If I understand your question correctly: This is a mechanical CAD task- a combination of reverse-engineering the parts of scan bodies you like from careful measurements, augmented with your own original work with a CAD suite (Solidworks, Fusion 360, Alibre, etc) to build a design that improves on or modifies the original. CAD design is its own skillset you have to learn, but it's a very useful one, especially if you have 3D printers you can use to instantly produce your design into a functional part.
Once you have your design, you just have to insert it into the library you're working with, which can be tricky; 3Shape's library builds assemblies out of modular parts, so even if you have a single design you like, you need to break it down to its constituent components to be able to work with it like any other component. In addition, it handles subtleties like fit-up for mating parts in its own way, so you have to design parts as per the system they use, and not what you'd normally use for part design; normally I'd design parts to have the clearances and final dimensions I'd, you know, want to end up with, but 3Shape handles that itself, so you give it a nominally-sized part with no clearance, and it adds the clearance itself by scaling the male mating parts (pins, mostly) down in X/Y.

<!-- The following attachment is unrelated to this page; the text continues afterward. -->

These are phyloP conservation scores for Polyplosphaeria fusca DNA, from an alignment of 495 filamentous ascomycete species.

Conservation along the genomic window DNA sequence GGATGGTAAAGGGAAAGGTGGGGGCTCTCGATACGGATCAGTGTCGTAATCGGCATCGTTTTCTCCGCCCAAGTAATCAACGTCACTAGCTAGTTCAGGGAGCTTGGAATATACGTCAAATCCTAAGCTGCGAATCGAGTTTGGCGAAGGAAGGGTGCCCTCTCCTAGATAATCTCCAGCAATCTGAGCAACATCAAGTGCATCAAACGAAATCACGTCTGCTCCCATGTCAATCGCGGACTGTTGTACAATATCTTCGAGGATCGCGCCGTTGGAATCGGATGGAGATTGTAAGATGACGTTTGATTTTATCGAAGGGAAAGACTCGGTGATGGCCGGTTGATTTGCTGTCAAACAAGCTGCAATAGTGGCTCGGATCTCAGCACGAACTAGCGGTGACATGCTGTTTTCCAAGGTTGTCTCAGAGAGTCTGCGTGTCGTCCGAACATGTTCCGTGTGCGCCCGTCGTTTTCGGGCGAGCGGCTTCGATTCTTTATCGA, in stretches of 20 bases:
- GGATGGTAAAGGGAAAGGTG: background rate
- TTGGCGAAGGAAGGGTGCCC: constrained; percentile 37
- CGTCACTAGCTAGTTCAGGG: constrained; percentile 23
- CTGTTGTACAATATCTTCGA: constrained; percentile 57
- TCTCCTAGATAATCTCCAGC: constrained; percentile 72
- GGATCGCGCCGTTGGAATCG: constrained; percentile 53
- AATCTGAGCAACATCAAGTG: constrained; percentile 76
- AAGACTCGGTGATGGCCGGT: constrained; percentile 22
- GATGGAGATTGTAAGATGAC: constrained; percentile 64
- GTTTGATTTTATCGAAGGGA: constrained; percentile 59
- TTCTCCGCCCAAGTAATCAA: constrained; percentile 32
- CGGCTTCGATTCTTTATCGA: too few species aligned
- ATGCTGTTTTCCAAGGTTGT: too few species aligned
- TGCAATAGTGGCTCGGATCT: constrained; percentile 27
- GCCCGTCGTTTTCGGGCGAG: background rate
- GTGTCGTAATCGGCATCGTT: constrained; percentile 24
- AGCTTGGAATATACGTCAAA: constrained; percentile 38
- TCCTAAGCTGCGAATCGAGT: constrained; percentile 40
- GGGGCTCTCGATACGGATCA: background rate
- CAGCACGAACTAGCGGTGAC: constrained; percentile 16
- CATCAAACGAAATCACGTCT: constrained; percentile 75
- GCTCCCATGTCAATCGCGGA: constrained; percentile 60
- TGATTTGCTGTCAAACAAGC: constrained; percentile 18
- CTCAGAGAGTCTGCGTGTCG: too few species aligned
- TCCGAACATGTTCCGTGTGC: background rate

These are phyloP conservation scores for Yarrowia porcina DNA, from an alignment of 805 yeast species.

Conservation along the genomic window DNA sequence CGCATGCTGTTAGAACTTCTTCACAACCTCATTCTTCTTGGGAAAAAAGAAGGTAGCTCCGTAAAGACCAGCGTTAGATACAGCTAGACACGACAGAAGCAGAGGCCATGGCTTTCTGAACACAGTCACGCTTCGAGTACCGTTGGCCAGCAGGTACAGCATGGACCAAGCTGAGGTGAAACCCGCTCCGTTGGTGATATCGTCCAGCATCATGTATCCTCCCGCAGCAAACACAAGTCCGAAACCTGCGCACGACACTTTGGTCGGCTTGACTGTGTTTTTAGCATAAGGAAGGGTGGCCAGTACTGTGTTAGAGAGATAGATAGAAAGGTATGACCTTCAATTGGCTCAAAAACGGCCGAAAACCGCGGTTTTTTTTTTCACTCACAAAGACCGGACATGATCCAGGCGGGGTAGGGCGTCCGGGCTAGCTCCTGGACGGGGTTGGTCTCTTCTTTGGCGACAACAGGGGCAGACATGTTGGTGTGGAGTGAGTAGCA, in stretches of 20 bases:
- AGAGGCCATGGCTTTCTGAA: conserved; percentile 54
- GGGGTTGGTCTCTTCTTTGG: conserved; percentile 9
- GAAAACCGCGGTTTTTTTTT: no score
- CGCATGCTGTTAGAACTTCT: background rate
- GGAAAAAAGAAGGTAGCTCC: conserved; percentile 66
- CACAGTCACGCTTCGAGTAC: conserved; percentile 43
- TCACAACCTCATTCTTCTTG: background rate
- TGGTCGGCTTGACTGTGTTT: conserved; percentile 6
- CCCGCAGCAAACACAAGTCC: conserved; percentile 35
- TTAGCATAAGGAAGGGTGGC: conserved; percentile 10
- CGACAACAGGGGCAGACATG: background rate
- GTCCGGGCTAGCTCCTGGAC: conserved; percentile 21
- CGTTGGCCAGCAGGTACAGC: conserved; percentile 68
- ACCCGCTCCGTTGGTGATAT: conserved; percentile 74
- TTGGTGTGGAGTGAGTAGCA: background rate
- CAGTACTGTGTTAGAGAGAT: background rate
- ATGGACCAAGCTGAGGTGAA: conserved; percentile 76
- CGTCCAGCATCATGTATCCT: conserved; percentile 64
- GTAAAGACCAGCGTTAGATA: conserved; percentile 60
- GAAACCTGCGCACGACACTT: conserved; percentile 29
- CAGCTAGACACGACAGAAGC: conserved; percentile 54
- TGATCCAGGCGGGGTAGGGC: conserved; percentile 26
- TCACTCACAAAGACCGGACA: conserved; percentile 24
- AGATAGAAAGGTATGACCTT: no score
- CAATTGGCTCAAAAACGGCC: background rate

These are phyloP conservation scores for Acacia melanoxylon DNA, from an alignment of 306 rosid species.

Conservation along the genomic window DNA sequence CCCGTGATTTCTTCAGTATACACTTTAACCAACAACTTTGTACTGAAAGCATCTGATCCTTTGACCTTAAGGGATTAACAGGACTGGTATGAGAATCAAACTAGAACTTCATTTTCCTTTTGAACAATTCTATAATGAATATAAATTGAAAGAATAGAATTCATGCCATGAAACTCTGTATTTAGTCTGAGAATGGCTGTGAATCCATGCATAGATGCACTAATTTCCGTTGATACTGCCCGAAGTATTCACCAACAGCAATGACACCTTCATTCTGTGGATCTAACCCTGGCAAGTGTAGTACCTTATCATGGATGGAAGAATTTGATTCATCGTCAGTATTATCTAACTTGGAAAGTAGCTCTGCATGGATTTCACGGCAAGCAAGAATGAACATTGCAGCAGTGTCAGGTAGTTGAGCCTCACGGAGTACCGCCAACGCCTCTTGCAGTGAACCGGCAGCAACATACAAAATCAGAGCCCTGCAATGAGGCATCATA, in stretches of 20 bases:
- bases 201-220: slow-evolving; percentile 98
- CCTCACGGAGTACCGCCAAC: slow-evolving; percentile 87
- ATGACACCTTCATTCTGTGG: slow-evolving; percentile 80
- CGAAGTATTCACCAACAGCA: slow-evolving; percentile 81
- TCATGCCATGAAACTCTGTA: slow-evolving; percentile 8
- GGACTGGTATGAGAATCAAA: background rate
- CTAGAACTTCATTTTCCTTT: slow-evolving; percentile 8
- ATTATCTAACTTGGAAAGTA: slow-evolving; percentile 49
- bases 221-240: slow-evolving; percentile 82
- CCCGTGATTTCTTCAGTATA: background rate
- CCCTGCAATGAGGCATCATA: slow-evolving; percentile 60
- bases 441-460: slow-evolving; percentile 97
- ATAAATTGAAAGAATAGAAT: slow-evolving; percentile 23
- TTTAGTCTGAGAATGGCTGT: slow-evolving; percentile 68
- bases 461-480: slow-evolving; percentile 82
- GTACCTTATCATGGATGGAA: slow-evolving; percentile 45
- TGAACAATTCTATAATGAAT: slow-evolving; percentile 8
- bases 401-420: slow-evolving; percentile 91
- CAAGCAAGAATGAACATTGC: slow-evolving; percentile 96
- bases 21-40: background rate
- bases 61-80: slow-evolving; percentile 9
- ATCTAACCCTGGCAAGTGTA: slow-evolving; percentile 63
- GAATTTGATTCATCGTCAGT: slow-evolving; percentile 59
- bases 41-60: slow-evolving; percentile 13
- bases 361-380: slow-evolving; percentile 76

Not a scan body, but close enough; I designed a custom articulator for our in-house use, because we liked some aspects of a SnowRock design, and other aspects of a Baumann, but didn't like their individual shortcomings. So I pulled all the dimensions off of both articulators and remodelled it from scratch. Best of both worlds. Even better than that, because once you have a CAD working file, you can modify or iterate effortlessly, much more easily than trying to modify an STL or other mesh file.